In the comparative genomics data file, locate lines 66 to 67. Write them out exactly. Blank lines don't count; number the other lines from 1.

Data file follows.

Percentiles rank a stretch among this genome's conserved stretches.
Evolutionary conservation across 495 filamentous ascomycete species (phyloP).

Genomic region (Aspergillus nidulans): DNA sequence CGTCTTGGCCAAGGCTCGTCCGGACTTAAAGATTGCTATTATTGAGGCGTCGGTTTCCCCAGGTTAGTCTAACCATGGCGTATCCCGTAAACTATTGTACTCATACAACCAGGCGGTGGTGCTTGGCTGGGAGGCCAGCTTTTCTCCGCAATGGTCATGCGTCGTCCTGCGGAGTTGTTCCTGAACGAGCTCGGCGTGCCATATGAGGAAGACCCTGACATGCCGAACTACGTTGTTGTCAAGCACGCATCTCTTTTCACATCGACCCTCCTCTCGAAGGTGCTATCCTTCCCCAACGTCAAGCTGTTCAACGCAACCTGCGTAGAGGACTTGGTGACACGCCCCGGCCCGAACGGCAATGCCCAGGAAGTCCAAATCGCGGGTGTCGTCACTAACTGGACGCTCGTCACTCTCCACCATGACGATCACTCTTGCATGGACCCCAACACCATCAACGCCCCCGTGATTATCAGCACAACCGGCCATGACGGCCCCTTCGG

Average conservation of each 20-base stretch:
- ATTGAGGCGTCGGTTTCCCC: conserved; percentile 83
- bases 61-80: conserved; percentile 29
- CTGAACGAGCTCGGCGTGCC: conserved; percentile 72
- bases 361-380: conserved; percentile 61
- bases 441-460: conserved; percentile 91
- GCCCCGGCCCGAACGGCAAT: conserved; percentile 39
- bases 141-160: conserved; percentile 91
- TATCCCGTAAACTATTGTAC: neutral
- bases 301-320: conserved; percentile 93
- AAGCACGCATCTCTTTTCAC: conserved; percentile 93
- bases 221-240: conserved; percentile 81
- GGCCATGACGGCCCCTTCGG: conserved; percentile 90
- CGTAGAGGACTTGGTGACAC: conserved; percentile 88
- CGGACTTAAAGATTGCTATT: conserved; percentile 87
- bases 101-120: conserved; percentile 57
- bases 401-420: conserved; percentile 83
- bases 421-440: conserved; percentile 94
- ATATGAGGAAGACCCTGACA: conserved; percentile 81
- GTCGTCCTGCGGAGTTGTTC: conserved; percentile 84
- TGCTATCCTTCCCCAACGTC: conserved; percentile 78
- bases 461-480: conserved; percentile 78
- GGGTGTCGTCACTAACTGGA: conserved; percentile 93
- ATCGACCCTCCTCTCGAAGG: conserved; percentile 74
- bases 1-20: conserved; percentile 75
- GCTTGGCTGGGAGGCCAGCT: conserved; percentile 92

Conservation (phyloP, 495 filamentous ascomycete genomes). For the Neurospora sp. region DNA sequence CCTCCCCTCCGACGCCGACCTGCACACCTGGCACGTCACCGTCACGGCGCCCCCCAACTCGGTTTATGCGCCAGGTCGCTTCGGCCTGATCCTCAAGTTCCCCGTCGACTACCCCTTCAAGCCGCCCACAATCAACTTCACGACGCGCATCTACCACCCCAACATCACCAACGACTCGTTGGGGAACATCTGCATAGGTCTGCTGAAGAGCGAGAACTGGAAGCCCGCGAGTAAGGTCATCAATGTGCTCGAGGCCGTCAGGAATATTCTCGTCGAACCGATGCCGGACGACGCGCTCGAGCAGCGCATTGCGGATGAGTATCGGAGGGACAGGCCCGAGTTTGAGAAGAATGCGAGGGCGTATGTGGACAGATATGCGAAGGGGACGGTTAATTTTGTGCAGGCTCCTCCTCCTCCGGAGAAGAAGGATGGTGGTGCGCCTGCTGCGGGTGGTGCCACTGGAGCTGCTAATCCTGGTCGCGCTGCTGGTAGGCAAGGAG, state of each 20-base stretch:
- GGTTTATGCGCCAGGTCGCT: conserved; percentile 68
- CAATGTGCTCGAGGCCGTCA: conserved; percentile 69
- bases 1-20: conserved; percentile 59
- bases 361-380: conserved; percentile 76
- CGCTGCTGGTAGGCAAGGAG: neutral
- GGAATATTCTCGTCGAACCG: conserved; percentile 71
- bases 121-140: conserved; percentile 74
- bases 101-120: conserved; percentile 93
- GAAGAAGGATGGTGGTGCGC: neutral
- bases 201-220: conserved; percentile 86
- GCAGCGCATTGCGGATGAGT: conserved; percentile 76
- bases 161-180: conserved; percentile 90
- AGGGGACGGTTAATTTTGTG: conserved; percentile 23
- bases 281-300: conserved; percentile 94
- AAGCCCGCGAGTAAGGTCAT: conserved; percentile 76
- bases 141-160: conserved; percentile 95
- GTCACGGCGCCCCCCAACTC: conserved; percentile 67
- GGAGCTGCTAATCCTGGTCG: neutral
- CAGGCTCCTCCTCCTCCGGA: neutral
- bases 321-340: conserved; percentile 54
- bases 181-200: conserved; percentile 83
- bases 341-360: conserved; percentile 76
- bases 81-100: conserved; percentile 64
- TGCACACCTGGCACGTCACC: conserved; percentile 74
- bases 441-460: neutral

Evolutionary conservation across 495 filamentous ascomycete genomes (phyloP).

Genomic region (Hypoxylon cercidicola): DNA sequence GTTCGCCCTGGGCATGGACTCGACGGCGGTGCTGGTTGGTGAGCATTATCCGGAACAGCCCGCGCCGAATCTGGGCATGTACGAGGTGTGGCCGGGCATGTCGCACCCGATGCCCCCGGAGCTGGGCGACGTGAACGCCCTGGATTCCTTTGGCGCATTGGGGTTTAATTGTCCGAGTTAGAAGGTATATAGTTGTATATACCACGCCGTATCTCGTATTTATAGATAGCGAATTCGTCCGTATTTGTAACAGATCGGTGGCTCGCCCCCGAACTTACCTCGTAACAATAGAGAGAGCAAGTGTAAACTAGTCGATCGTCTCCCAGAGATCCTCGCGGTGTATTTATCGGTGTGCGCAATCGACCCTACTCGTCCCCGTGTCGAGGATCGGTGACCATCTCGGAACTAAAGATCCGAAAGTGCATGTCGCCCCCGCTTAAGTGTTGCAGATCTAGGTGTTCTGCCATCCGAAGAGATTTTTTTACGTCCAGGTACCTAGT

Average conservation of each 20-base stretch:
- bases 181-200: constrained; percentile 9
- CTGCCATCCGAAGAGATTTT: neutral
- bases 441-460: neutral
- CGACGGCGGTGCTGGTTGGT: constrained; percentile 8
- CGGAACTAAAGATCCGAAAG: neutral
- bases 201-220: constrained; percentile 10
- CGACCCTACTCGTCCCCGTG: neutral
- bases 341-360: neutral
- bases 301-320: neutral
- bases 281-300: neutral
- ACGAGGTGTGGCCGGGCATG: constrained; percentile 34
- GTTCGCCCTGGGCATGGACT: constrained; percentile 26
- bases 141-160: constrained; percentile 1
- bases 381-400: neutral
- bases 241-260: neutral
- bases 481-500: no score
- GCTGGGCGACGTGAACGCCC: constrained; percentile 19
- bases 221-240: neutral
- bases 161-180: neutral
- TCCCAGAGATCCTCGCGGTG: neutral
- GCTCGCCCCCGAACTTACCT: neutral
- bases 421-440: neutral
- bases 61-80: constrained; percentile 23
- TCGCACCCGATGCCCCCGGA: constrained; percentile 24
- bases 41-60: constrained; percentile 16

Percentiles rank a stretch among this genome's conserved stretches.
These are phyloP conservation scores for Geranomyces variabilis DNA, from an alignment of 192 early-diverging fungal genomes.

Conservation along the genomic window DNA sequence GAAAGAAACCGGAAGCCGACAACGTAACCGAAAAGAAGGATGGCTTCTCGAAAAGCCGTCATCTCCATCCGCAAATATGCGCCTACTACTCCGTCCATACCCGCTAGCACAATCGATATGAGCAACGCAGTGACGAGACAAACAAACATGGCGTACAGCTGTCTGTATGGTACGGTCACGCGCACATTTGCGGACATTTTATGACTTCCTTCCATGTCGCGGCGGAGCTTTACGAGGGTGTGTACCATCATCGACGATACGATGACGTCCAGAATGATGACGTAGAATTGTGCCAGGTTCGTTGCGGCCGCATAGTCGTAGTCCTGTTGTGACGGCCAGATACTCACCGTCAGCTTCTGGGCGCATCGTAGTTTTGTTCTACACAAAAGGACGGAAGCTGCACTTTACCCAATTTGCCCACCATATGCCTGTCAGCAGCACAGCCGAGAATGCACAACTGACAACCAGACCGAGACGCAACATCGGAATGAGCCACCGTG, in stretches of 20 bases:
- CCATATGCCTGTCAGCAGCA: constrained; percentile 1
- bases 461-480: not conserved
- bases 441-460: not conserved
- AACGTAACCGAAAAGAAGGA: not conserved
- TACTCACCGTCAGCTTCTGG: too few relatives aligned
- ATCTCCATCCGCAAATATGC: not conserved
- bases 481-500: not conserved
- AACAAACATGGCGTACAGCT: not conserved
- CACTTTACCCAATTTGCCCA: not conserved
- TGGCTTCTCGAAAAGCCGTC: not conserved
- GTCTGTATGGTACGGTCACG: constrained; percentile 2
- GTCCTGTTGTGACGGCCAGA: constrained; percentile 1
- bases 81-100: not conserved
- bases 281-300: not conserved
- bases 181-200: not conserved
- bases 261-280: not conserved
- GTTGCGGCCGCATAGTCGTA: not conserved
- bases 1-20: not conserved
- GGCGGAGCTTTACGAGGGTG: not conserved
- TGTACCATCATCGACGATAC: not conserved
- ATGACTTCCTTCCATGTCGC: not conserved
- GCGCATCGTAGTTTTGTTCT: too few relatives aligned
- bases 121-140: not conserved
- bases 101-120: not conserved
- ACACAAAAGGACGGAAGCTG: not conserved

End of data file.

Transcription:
- bases 341-360: neutral
- bases 301-320: neutral